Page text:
Research to Reduce Bloodshed

Research to Reduce Bloodshed By Marcus B. Griffin

http://chronicle.com Section : The Chronicle Review Volume 54, Issue 14, Page B10

From the issue dated November 30, 2007

I step carefully along the broken sidewalk, struggling to keep pace with the soldiers around me. The streets of the neighborhood of Old Baghdad are completely dark and largely deserted. We are on our way to visit with an influential local sheik. At last, we come upon a large house surrounded by razor wire and concrete rubble. We are silently escorted in by an elderly man with a flashlight. The sheik is waiting for us. We are here to learn about his tribe’s history and how he operates as a community leader.

When I arrived in Baghdad in August, I became the first Human Terrain System anthropologist to serve in Iraq. HTS is an innovative new program that embeds social scientists with combat brigades in Afghanistan and Iraq, where they serve as cultural advisers. I work closely with my brigade’s staff officers to coordinate research efforts that give soldiers an awareness of what is happening around them. The responsibilities that go with that are significant ; with every mortar round that explodes nearby, I am reminded that lives, not grades or publication records, are at stake.

My team deals with a variety of projects. Using semi-structured interviews of Iraqi contractors and local governmental officials, we identify key figures in northwest Baghdad who can help rebuild essential services like electricity, trash removal, and the provision of clean water. We also conduct research into how poverty and bonds of social obligation interact in Iraqi society. That information may help staff officers in my brigade, as well as other commanders, to better understand why certain people are willing to assist insurgent forces. Reducing aid and comfort to those intent on destabilizing Iraq will decrease violence and limit the number of civilian casualties (and loss of life generally). Reducing bloodshed is a primary motive for my participation in HTS.

HTS also acts as a cultural broker to reduce miscommunication and help Iraqis and Americans work more effectively as partners. Most of our data is collected from interviews and oral-history narratives. I do not speak Arabic, so I am forced to rely on interpreters. But I try to build rapport by demonstrating to my Iraqi interlocutors that I am sincerely trying to learn how to read and write Arabic. Many of the local Iraqis have taken an amused interest in helping teach me and my colleagues. While at first they were understandably fearful that we were in the business of gathering intelligence (in the sinister sense), we have been able to establish, over time and with great effort, a friendly, trusting relationship with the locals. We ask questions about Iraqi culture and what life is like in the neighborhoods. While that is intelligence of a sort, it is not the kind that gets people hurt.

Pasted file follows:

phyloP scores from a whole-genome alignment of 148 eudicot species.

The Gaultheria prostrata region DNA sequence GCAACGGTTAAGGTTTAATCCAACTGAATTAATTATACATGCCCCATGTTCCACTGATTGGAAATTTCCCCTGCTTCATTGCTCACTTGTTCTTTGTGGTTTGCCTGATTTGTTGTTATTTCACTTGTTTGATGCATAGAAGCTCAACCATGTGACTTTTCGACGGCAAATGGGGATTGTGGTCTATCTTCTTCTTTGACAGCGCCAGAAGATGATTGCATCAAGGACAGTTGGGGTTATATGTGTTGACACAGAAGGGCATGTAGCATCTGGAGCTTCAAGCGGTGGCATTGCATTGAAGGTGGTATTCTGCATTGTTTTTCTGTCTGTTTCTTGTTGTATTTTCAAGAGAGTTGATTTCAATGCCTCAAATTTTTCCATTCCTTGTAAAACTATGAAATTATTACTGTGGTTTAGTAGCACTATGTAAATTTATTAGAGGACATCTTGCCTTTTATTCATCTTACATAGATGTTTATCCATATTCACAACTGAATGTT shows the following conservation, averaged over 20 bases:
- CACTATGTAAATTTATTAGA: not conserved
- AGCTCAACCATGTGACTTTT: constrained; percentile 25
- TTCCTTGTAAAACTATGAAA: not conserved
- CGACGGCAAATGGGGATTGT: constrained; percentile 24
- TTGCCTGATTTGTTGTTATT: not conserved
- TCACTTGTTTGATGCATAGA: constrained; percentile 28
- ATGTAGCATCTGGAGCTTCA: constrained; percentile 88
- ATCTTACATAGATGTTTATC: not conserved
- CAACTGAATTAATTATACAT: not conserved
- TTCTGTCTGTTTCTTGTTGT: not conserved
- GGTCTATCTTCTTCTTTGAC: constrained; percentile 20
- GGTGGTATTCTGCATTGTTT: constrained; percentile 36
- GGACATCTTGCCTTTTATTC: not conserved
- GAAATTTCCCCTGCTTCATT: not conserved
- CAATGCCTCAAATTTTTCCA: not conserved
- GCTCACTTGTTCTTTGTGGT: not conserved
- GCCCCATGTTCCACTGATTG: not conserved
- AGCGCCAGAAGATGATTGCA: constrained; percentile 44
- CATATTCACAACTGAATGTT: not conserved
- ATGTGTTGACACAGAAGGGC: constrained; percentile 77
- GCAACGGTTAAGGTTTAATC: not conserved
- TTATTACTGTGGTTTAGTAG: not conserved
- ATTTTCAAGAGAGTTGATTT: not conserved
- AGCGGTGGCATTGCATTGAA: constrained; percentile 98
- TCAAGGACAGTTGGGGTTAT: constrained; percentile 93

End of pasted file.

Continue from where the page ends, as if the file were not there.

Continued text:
Rapport and informed consent go hand in hand in our research. We explain what we are trying to learn and ask for permission to record the conversation, either electronically or in a notebook. We do not use a written consent form because interviewees are uncomfortable signing their name to any document, for fear that it may be used against them someday. My workaround is to provide them an opportunity to disengage from the interview. At the conclusion, I am careful to ask the people I’m interviewing again if they are comfortable with my having a record of what they have said, and I offer to delete the recording or tear out the relevant pages of my notebook and hand them over to be destroyed. No one as yet has ever requested those actions.

Whether you think the United States should have entered Iraq by force (which I don’t) and toppled Saddam Hussein, the inescapable fact is that we are here. Now academics have a choice : We can apply our specialized skills in the field to ameliorate the horrors of war, stem the loss of both American and Iraqi lives, and improve living conditions for Iraqis, or we can complain from the comfort and safety of the faculty lounge.

Marcus B. Griffin is an assistant professor of anthropology and sociology at Christopher Newport University. He is serving with the Second Brigade of the First Infantry Division in Baghdad.

Posté le 27 novembre 2007 par Annie Benveniste

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